for Bill Patterson
There’s an apple tree in the salt meadow,
its trunk backswept by the years
of winter gales, advancing in retreat, so
if it could walk, it would walk like Groucho.
The flawed fruit drops and smears,
melting from yellow to brown
as it lies in the tangled lawn,
making a wasp-stung dizzy smell
where burnt-out stalks of lupine
lean against goatsbeard and teasel.
Like grains of light added to a scale,
first one goldfinch hops down,
then another and another, as
they pick seeds from the pomace,
kicking the beam imperceptibly
toward the end of August,
then vanish before the eye
only to reappear gradually
as a smattering of gold dust
or small blizzard of yellow
in the twisted trunk’s shadow,
to move and freeze and look,
in their illusive math: nor
in memory will they forsake
this poor pelting house of cedar shake,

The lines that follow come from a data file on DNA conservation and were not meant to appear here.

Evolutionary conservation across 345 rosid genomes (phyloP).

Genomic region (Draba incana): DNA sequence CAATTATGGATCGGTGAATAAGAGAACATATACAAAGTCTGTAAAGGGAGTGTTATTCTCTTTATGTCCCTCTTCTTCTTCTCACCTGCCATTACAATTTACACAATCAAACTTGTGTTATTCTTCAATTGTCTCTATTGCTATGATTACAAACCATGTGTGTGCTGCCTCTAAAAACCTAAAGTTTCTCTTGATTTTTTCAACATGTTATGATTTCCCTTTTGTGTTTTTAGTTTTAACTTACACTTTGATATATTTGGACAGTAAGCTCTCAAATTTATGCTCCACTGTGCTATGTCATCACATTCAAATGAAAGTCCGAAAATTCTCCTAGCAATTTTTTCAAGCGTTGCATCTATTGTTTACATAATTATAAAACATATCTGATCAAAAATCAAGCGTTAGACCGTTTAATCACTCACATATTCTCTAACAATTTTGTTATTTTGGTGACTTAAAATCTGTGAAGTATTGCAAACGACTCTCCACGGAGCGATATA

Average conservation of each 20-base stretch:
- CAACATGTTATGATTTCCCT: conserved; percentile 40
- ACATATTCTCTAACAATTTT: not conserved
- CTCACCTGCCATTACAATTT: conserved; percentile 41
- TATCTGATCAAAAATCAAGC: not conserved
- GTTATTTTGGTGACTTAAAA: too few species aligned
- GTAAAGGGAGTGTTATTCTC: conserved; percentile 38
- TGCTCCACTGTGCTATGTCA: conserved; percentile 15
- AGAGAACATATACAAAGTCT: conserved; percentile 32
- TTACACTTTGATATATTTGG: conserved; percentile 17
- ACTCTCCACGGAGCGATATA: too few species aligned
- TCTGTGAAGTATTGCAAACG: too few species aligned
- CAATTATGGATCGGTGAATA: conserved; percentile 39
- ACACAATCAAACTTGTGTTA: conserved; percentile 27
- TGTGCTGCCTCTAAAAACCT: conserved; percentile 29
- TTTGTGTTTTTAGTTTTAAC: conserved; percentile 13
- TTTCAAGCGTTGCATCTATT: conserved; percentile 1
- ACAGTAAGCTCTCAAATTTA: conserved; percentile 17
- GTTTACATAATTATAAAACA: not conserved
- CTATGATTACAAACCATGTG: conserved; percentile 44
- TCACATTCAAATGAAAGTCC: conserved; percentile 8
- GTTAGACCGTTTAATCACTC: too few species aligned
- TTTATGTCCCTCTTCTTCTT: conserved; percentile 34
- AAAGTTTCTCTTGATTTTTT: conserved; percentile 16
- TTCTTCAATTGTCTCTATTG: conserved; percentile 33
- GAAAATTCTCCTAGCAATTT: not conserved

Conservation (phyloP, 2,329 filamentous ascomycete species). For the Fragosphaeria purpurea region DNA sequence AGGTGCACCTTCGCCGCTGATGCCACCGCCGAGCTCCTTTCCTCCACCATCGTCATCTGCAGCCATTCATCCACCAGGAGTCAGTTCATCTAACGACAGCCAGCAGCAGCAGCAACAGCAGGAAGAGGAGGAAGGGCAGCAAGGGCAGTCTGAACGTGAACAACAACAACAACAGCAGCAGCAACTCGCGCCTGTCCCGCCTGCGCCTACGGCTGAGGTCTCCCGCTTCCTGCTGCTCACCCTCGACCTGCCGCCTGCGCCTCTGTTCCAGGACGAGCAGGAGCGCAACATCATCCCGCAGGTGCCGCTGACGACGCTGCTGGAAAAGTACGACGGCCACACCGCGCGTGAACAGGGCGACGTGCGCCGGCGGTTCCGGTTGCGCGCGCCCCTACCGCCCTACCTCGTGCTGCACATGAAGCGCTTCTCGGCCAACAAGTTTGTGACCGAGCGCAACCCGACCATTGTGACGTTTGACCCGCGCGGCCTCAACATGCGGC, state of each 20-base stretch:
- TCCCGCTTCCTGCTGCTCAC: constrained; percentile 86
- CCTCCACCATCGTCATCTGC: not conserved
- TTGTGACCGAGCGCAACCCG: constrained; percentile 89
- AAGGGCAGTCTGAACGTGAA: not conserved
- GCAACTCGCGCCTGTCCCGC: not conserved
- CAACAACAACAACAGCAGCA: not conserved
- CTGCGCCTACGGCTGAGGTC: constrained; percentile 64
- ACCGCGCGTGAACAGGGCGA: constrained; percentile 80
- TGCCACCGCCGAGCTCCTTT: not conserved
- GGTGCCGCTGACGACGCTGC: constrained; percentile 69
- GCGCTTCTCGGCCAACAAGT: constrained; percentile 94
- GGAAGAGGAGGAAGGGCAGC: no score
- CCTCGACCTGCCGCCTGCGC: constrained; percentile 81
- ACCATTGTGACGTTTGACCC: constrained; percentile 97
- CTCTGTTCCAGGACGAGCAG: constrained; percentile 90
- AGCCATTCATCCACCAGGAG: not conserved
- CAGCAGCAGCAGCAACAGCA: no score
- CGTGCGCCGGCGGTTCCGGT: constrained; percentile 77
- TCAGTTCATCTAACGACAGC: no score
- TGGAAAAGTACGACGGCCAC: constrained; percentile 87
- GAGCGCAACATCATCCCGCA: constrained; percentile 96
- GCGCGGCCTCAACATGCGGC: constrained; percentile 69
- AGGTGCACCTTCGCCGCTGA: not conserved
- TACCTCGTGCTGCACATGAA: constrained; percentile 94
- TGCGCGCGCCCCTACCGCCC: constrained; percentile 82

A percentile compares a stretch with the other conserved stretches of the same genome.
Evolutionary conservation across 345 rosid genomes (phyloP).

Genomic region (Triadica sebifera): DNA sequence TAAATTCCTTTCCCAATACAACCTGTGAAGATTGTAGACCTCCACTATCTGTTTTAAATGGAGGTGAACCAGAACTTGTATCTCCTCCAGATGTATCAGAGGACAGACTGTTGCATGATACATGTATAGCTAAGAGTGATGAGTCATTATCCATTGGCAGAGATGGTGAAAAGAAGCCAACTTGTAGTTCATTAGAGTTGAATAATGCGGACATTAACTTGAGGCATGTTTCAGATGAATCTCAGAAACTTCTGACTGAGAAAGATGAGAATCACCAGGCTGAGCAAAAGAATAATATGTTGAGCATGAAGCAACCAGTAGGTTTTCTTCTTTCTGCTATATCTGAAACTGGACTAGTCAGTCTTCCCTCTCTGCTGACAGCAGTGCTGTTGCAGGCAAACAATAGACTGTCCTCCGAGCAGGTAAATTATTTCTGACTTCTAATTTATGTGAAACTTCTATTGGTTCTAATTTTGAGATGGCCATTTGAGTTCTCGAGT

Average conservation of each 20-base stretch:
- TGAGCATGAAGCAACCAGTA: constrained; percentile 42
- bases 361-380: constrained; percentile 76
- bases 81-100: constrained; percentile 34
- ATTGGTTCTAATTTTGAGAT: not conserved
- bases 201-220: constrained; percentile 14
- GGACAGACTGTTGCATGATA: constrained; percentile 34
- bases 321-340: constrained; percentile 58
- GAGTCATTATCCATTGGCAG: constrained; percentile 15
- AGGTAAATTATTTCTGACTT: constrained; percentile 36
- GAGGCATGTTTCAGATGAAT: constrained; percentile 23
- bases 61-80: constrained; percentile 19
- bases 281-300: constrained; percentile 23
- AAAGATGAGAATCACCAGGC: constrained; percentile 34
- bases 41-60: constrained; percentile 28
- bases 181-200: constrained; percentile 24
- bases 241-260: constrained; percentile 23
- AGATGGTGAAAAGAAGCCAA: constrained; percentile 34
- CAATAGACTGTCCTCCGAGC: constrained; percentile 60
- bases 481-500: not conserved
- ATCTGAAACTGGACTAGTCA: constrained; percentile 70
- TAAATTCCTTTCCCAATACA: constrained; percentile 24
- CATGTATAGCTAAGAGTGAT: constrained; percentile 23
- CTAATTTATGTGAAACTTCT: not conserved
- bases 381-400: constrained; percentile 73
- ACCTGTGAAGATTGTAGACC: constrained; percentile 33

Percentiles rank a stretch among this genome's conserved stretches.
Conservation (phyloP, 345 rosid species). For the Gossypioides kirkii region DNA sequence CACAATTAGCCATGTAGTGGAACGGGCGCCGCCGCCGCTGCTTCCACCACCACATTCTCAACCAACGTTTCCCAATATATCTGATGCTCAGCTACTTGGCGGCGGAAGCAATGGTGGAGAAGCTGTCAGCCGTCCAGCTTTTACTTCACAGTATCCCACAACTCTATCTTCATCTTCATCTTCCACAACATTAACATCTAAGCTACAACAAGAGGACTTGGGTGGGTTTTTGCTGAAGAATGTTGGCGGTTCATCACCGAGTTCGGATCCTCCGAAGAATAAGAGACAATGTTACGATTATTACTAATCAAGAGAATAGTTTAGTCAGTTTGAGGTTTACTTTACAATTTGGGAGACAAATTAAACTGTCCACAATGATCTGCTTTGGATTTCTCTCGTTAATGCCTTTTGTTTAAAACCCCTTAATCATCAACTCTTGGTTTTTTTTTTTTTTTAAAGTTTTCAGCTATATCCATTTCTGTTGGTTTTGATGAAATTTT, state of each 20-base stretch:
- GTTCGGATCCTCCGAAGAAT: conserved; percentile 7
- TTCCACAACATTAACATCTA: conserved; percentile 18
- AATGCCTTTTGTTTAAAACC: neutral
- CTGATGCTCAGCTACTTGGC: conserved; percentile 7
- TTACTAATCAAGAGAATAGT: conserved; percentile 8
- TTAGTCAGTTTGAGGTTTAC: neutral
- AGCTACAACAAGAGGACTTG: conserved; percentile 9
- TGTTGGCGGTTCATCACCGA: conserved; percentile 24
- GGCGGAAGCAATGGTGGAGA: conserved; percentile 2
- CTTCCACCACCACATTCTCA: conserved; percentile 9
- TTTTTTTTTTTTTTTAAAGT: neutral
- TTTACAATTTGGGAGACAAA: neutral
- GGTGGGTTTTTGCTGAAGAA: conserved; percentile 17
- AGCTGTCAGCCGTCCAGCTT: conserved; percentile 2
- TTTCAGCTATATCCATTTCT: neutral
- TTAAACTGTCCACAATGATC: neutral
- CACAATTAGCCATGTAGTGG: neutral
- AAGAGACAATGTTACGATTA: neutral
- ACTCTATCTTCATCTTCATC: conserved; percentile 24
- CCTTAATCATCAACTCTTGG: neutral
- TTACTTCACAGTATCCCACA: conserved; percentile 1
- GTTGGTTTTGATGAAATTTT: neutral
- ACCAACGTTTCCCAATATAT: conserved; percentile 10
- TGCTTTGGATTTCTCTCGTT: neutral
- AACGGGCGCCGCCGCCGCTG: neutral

but even miles distant and months later
still gorge on the deliquescent hoard,
each delicate-wristed bird.
KARL KIRCHWEY’s Stumbling Blocks: Roman Poems was published by Northwestern University Press. He recently edited an anthology of poems about Rome for the Everyman’s Library Pocket Poets Series. He is working on translations of poems by Giovanni Giudici (1924-2011) and Giorgio Vigolo (1894-1983). He is associate dean of the humanities and professor of English and creative writing at Boston University.
image: Carel Fabritius, The Goldfinch (detail), 1654